Reel Shorts: Real Inspiration

Written by Jessica Sanderson

This year, the 7th Annual Reel Shorts Film Festival featured 102 films from twenty countries over a span of five days, making the largest showcase of short films in Alberta. The Festival continues to be a celebration of short films and the filmmakers and the events of this year included films, workshops, and opportunities to talk with the filmmakers and other industry professionals. A huge community draw for the festival is from students around the region: Out of the 2,780 people who took part in the festivities, there were over 1,000 students who attended. With so much to offer and with it growing bigger each year, the festival provides a great opportunity for both those seeking enjoyment as well as those with a desire to learn.

The Horizon ProjectThe Festival offers a great opportunity for students looking to get into the film industry in its two week training and production program called Shoot for Reel. Twelve hand-picked interns helped on set during this program to create the film The Horizon Project, a twenty minute short about the survivors of a biological pandemic. Although the theme is quite popular in today’s industry, The Horizon Project was polished and very entertaining; well worth watching a second time. Director Scott Baelyea said he believes Grande Prairie has the potential to become a media hotbed or an indie scene for films. He found that there is so much access to community support and involvements thanks to the local embrace of filmmaking and the support of the project. Furthermore, the great rural locations help films like The Horizon Project achieve a sense of isolation not far from the city itself. With the opportunity for a sequel to the movie and the experience gained by local participants, the Grande Prairie film scene can only grow.

The TrapAs the Reel Shorts continues running and more and more opportunities become available, it becomes possible to be part of something big, but it is also possible to work on a smaller scale by yourself. Rio Fitch, a resident of the small community of Rolla in British Columbia, does his own filming, editing, and sound engineering. Fitch has no formal training and considers filming his hobby, but he has put a good deal of time into learning the craft. All his work certainly paid off, as could be seen in his latest film, The Trap, which was shown at Reel Shorts. The film is about the inquisitive nature of children and shows Fitch’s talented daughter Billie, taking actions to catch the tooth fairy. The Trap premiered at the Epiphany Children’s Film Festival in New York at which it won the “Best in Show” award.

During this year’s Festival came a great opportunity to be inspired and educated through an afternoon with Phil Richards, a day with the artist behind the Diamond Jubilee portrait of Queen Elizabeth II. The afternoon started with a screening of a behind the scene documentary, The Portrait, following the process Richards took in creating his portrait. The film, and Richards himself, were filled with inspirational messages and lessons that were encouraging for any artist to hear. Despite being told many times in his life that figure painting was dead, Richards refused to accept it; to him it is natural for humans to want to paint people. He didn’t want to be part of a fashionable movement, but something that would be sustainable over decades. With this mindset, Richards had to go through hard times but by pursuing what he loves, keeping a structured routine, and putting in a lot of preparation, he has become successful. The day ended with the opportunity to see a live demonstration in portrait drawing.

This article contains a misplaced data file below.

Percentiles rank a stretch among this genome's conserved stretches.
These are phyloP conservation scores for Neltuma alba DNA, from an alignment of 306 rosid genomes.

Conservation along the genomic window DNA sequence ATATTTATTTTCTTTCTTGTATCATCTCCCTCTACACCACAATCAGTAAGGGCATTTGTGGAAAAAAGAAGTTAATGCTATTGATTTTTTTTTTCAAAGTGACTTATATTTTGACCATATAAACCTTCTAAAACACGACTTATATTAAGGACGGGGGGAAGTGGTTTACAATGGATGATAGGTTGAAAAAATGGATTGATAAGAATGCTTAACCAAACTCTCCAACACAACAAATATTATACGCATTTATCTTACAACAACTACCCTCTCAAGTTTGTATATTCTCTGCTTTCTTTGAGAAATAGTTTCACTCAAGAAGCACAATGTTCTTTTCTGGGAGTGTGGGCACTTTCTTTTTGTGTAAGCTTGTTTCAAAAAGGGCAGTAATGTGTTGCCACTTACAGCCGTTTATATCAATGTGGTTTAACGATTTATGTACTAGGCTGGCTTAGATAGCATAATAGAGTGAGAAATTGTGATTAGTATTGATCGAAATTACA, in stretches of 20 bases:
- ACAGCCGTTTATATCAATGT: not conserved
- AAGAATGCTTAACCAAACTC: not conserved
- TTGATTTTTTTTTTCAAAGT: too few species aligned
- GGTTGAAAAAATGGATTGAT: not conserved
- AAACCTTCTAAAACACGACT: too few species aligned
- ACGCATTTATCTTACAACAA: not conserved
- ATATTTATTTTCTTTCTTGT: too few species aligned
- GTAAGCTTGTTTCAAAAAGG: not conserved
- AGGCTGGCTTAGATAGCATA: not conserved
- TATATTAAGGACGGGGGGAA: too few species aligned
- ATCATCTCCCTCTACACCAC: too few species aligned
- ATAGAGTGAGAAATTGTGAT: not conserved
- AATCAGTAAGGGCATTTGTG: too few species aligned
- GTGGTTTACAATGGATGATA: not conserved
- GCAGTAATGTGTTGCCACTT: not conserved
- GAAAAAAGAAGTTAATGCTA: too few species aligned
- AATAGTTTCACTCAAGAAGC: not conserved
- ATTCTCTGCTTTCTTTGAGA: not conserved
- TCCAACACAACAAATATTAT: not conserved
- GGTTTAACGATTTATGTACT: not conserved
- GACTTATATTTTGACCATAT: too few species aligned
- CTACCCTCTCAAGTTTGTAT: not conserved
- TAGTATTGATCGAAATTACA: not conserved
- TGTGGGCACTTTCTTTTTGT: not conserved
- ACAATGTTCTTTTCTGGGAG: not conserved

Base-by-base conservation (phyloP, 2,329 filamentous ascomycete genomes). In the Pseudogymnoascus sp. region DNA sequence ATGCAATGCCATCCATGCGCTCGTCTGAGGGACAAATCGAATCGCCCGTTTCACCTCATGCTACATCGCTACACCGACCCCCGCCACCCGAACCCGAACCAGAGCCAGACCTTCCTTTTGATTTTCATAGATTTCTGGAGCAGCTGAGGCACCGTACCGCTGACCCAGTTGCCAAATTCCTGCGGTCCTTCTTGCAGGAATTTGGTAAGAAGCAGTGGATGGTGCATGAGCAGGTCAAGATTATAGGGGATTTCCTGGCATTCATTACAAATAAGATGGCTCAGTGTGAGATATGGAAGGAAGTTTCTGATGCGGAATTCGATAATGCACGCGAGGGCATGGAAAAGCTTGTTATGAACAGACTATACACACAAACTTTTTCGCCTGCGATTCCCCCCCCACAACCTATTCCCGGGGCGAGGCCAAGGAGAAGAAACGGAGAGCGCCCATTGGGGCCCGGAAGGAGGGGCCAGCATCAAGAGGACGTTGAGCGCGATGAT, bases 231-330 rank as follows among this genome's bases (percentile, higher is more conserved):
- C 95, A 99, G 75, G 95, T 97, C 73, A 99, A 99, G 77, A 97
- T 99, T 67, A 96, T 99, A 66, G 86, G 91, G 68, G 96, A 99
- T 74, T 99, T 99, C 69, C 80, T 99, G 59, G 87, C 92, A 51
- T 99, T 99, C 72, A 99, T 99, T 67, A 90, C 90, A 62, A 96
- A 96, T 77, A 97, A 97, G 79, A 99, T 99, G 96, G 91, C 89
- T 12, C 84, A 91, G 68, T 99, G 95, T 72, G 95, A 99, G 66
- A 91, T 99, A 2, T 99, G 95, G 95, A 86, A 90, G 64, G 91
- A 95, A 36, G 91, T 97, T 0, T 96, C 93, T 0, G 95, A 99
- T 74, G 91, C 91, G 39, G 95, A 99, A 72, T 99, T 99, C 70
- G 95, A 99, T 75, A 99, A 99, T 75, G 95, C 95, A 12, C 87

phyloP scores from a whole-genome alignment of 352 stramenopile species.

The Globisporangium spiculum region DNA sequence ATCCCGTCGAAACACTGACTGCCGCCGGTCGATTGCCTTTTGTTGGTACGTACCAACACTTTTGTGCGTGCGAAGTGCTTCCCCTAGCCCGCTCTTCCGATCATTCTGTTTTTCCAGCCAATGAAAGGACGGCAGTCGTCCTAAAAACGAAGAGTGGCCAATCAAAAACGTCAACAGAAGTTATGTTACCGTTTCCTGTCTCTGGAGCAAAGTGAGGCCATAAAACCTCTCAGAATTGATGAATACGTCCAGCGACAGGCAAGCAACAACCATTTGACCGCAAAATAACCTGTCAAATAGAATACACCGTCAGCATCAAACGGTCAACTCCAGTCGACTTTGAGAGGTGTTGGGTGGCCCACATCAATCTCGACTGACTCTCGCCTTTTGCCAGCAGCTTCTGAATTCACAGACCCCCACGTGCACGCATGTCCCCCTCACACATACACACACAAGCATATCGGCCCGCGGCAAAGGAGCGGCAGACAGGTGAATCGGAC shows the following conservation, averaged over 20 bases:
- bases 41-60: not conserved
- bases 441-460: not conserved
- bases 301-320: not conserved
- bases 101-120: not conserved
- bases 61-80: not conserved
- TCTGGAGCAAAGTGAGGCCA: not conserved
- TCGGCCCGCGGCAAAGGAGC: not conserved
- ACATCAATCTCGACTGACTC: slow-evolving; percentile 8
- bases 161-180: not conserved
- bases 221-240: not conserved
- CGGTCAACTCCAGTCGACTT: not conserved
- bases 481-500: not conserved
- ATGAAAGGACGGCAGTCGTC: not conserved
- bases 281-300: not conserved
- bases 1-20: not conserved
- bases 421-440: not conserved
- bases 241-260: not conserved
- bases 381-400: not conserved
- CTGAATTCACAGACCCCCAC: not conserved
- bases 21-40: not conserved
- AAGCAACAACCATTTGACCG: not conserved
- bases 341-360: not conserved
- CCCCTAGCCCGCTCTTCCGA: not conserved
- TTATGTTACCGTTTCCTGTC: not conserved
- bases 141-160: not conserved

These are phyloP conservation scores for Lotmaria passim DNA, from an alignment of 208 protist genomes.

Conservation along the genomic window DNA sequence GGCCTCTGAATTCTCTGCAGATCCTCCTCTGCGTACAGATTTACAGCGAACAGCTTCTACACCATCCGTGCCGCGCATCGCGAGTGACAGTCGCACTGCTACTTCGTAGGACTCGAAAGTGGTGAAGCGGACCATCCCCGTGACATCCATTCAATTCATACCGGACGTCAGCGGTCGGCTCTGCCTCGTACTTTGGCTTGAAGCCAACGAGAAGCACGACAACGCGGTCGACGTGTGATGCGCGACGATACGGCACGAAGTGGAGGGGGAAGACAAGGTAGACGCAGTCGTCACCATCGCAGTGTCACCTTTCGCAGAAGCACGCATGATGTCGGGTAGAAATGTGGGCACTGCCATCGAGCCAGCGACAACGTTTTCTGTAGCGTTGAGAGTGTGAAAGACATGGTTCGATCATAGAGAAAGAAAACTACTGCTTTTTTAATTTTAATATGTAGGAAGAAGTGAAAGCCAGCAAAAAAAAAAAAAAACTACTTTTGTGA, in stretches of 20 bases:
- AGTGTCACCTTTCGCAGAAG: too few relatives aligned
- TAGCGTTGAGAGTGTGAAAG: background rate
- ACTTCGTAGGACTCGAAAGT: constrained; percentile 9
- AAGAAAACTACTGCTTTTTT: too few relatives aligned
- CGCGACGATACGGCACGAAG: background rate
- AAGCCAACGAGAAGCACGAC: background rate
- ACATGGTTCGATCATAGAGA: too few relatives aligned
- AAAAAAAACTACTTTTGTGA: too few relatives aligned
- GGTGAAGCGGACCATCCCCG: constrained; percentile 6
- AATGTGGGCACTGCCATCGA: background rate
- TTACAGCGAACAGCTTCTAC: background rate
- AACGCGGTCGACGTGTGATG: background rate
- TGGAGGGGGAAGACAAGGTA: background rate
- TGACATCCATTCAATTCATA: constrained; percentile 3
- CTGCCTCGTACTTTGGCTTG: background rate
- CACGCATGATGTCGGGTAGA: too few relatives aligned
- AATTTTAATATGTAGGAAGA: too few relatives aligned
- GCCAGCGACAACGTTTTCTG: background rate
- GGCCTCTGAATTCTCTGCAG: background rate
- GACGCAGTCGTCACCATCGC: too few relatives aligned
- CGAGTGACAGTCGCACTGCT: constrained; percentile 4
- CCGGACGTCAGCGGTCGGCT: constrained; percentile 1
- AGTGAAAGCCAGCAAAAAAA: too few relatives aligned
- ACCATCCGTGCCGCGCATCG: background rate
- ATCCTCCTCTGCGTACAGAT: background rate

A Royal Commission“Learning the details of the work involved to create a large-scale masterpiece was very enlightening,” said Melanie Jenner, a local artist who attended the session with Richards. “Observing an artist work and having them explain their artistic process from start to finish is a rare experience. I’ve never had the pleasure of watching a professional artist draw a portrait live and in person and it made me wish I had this opportunity when I was an art student.” Artist or not, the presentation was a rare experience that was truly inspirational. An additional documentary, A Royal Commission, was also shown at the festival.

The Reel Shorts Film Festival is an all-around enjoyable experience which brings opportunity to the Region and, whether you wish to attend for pleasure, education, or inspiration, you will find what you’re seeking. With a broad selection of films and a diverse schedule offering things on various days and times, there is really no excuse to miss out on this local gem.


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